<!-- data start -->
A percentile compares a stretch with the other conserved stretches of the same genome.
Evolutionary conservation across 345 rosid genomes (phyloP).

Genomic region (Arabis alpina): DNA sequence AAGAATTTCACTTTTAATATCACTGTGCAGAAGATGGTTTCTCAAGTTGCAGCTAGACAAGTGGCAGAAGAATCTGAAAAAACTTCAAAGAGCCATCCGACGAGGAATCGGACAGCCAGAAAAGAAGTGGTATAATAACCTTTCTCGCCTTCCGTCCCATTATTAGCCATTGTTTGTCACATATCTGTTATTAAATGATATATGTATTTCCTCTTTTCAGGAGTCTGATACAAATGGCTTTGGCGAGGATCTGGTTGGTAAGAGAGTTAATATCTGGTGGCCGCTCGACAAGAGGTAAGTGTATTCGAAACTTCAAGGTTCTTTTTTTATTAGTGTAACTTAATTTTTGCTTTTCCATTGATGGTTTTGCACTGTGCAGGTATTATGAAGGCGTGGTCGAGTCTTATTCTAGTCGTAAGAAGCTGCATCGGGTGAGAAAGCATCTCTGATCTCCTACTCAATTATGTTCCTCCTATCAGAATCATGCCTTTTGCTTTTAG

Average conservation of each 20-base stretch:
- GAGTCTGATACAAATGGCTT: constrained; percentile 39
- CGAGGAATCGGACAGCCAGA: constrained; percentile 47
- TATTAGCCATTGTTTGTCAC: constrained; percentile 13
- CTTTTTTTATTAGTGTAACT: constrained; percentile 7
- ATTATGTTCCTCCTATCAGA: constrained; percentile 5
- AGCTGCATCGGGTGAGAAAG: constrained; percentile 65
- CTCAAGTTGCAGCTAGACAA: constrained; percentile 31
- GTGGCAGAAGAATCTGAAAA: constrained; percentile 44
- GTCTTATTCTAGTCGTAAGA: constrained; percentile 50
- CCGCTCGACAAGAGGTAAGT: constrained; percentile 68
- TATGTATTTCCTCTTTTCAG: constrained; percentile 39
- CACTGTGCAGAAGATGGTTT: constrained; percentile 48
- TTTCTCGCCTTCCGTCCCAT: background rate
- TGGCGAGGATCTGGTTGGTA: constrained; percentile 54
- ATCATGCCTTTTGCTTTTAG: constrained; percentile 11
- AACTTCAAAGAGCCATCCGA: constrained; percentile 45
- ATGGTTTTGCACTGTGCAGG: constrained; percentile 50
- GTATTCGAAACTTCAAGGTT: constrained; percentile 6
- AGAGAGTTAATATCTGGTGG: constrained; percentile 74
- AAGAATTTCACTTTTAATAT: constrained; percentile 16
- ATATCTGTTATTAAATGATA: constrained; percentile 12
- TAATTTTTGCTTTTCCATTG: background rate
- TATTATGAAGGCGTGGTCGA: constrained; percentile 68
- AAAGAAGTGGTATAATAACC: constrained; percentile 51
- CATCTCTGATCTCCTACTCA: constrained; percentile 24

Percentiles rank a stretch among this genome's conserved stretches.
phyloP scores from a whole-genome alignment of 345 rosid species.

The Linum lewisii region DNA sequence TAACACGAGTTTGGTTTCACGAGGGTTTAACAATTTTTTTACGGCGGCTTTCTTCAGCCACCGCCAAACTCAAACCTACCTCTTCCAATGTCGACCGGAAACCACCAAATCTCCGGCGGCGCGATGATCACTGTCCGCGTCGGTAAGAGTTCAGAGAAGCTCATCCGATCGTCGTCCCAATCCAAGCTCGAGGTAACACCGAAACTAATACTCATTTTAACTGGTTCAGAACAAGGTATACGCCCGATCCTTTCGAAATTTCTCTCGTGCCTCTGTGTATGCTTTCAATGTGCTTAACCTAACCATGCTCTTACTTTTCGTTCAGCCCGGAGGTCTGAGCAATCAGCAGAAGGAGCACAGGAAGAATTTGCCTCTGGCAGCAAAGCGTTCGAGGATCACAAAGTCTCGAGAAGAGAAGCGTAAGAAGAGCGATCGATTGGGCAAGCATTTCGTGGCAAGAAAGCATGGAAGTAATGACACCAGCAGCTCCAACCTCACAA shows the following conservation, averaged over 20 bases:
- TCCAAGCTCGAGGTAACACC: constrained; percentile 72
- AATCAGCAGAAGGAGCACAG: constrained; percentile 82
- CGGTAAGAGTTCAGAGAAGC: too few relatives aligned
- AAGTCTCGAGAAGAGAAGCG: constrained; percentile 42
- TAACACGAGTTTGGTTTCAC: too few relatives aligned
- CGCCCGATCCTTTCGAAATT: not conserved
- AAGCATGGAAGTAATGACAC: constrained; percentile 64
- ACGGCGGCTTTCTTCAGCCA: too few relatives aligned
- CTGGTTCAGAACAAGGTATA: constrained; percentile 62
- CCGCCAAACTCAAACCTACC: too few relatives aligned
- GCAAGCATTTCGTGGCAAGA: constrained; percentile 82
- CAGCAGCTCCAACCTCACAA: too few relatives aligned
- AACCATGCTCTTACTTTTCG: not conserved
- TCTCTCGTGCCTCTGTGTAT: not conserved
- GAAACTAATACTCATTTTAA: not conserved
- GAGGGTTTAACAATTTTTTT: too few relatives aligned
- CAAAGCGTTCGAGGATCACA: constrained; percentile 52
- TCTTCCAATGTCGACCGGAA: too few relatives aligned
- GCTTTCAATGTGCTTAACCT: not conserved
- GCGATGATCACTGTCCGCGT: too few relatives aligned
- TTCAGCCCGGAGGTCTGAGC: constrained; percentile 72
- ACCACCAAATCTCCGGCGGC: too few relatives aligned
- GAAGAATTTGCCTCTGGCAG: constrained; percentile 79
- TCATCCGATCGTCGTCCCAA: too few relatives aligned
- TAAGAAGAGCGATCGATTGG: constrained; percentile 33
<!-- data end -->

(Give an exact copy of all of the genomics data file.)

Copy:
A percentile compares a stretch with the other conserved stretches of the same genome.
Evolutionary conservation across 345 rosid genomes (phyloP).

Genomic region (Arabis alpina): DNA sequence AAGAATTTCACTTTTAATATCACTGTGCAGAAGATGGTTTCTCAAGTTGCAGCTAGACAAGTGGCAGAAGAATCTGAAAAAACTTCAAAGAGCCATCCGACGAGGAATCGGACAGCCAGAAAAGAAGTGGTATAATAACCTTTCTCGCCTTCCGTCCCATTATTAGCCATTGTTTGTCACATATCTGTTATTAAATGATATATGTATTTCCTCTTTTCAGGAGTCTGATACAAATGGCTTTGGCGAGGATCTGGTTGGTAAGAGAGTTAATATCTGGTGGCCGCTCGACAAGAGGTAAGTGTATTCGAAACTTCAAGGTTCTTTTTTTATTAGTGTAACTTAATTTTTGCTTTTCCATTGATGGTTTTGCACTGTGCAGGTATTATGAAGGCGTGGTCGAGTCTTATTCTAGTCGTAAGAAGCTGCATCGGGTGAGAAAGCATCTCTGATCTCCTACTCAATTATGTTCCTCCTATCAGAATCATGCCTTTTGCTTTTAG

Average conservation of each 20-base stretch:
- GAGTCTGATACAAATGGCTT: constrained; percentile 39
- CGAGGAATCGGACAGCCAGA: constrained; percentile 47
- TATTAGCCATTGTTTGTCAC: constrained; percentile 13
- CTTTTTTTATTAGTGTAACT: constrained; percentile 7
- ATTATGTTCCTCCTATCAGA: constrained; percentile 5
- AGCTGCATCGGGTGAGAAAG: constrained; percentile 65
- CTCAAGTTGCAGCTAGACAA: constrained; percentile 31
- GTGGCAGAAGAATCTGAAAA: constrained; percentile 44
- GTCTTATTCTAGTCGTAAGA: constrained; percentile 50
- CCGCTCGACAAGAGGTAAGT: constrained; percentile 68
- TATGTATTTCCTCTTTTCAG: constrained; percentile 39
- CACTGTGCAGAAGATGGTTT: constrained; percentile 48
- TTTCTCGCCTTCCGTCCCAT: background rate
- TGGCGAGGATCTGGTTGGTA: constrained; percentile 54
- ATCATGCCTTTTGCTTTTAG: constrained; percentile 11
- AACTTCAAAGAGCCATCCGA: constrained; percentile 45
- ATGGTTTTGCACTGTGCAGG: constrained; percentile 50
- GTATTCGAAACTTCAAGGTT: constrained; percentile 6
- AGAGAGTTAATATCTGGTGG: constrained; percentile 74
- AAGAATTTCACTTTTAATAT: constrained; percentile 16
- ATATCTGTTATTAAATGATA: constrained; percentile 12
- TAATTTTTGCTTTTCCATTG: background rate
- TATTATGAAGGCGTGGTCGA: constrained; percentile 68
- AAAGAAGTGGTATAATAACC: constrained; percentile 51
- CATCTCTGATCTCCTACTCA: constrained; percentile 24

Percentiles rank a stretch among this genome's conserved stretches.
phyloP scores from a whole-genome alignment of 345 rosid species.

The Linum lewisii region DNA sequence TAACACGAGTTTGGTTTCACGAGGGTTTAACAATTTTTTTACGGCGGCTTTCTTCAGCCACCGCCAAACTCAAACCTACCTCTTCCAATGTCGACCGGAAACCACCAAATCTCCGGCGGCGCGATGATCACTGTCCGCGTCGGTAAGAGTTCAGAGAAGCTCATCCGATCGTCGTCCCAATCCAAGCTCGAGGTAACACCGAAACTAATACTCATTTTAACTGGTTCAGAACAAGGTATACGCCCGATCCTTTCGAAATTTCTCTCGTGCCTCTGTGTATGCTTTCAATGTGCTTAACCTAACCATGCTCTTACTTTTCGTTCAGCCCGGAGGTCTGAGCAATCAGCAGAAGGAGCACAGGAAGAATTTGCCTCTGGCAGCAAAGCGTTCGAGGATCACAAAGTCTCGAGAAGAGAAGCGTAAGAAGAGCGATCGATTGGGCAAGCATTTCGTGGCAAGAAAGCATGGAAGTAATGACACCAGCAGCTCCAACCTCACAA shows the following conservation, averaged over 20 bases:
- TCCAAGCTCGAGGTAACACC: constrained; percentile 72
- AATCAGCAGAAGGAGCACAG: constrained; percentile 82
- CGGTAAGAGTTCAGAGAAGC: too few relatives aligned
- AAGTCTCGAGAAGAGAAGCG: constrained; percentile 42
- TAACACGAGTTTGGTTTCAC: too few relatives aligned
- CGCCCGATCCTTTCGAAATT: not conserved
- AAGCATGGAAGTAATGACAC: constrained; percentile 64
- ACGGCGGCTTTCTTCAGCCA: too few relatives aligned
- CTGGTTCAGAACAAGGTATA: constrained; percentile 62
- CCGCCAAACTCAAACCTACC: too few relatives aligned
- GCAAGCATTTCGTGGCAAGA: constrained; percentile 82
- CAGCAGCTCCAACCTCACAA: too few relatives aligned
- AACCATGCTCTTACTTTTCG: not conserved
- TCTCTCGTGCCTCTGTGTAT: not conserved
- GAAACTAATACTCATTTTAA: not conserved
- GAGGGTTTAACAATTTTTTT: too few relatives aligned
- CAAAGCGTTCGAGGATCACA: constrained; percentile 52
- TCTTCCAATGTCGACCGGAA: too few relatives aligned
- GCTTTCAATGTGCTTAACCT: not conserved
- GCGATGATCACTGTCCGCGT: too few relatives aligned
- TTCAGCCCGGAGGTCTGAGC: constrained; percentile 72
- ACCACCAAATCTCCGGCGGC: too few relatives aligned
- GAAGAATTTGCCTCTGGCAG: constrained; percentile 79
- TCATCCGATCGTCGTCCCAA: too few relatives aligned
- TAAGAAGAGCGATCGATTGG: constrained; percentile 33